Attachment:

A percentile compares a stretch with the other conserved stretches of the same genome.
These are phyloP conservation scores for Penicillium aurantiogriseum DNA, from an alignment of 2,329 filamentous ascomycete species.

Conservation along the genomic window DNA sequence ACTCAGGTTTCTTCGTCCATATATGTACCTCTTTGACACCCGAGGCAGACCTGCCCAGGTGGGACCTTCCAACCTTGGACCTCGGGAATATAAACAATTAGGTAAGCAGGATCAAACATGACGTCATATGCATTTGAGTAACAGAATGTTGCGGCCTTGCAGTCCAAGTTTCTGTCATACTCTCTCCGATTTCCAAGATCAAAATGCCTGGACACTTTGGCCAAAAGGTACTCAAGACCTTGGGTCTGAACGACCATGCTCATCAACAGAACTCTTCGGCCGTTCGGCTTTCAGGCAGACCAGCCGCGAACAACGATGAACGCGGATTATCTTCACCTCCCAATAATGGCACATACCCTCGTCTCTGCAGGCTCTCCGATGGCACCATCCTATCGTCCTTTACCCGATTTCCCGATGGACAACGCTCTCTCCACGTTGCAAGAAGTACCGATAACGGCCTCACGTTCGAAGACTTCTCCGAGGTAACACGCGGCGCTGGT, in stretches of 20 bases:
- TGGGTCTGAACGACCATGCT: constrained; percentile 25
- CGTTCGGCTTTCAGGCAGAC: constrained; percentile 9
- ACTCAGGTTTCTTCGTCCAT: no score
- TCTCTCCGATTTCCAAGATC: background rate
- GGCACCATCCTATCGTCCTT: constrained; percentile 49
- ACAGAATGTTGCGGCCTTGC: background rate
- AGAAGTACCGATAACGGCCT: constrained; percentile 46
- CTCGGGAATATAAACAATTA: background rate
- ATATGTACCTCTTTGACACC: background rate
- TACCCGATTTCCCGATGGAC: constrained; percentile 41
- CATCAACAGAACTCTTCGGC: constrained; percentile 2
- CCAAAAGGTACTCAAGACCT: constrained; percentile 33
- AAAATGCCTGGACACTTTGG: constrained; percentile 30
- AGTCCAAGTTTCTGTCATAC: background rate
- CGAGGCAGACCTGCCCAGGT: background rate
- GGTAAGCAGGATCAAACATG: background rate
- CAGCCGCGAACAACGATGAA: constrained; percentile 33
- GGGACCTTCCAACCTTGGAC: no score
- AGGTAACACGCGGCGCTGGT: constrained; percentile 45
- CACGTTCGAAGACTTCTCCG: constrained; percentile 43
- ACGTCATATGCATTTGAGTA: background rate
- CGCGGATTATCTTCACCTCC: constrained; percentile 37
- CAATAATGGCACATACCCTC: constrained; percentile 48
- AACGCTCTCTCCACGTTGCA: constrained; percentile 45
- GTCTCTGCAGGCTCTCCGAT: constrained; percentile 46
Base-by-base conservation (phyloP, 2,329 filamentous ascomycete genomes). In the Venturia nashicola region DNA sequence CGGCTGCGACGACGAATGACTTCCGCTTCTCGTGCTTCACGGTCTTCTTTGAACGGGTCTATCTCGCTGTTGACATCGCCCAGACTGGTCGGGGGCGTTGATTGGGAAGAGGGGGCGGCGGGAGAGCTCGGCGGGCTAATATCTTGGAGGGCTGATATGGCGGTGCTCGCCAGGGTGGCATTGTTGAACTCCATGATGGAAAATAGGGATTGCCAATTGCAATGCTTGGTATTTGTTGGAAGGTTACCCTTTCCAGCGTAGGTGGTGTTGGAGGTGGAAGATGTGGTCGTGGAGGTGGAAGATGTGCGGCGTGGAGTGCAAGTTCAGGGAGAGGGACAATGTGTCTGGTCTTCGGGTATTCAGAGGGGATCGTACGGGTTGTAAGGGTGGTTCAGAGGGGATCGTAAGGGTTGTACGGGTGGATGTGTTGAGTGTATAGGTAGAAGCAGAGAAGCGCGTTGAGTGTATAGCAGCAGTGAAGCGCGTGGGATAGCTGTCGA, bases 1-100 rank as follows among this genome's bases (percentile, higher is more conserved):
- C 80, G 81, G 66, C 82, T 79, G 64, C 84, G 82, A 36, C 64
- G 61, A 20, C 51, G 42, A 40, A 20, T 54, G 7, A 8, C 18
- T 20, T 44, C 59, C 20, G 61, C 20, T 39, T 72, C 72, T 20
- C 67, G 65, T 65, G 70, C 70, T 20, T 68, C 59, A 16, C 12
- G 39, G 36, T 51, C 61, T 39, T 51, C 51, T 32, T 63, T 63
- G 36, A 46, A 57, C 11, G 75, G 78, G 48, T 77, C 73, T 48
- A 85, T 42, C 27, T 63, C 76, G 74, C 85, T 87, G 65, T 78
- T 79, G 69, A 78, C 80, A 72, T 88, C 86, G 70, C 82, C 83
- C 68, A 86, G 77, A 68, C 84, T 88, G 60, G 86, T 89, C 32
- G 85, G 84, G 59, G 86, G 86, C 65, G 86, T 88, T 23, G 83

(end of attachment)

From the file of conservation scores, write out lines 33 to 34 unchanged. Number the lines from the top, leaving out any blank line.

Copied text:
- C 67, G 65, T 65, G 70, C 70, T 20, T 68, C 59, A 16, C 12
- G 39, G 36, T 51, C 61, T 39, T 51, C 51, T 32, T 63, T 63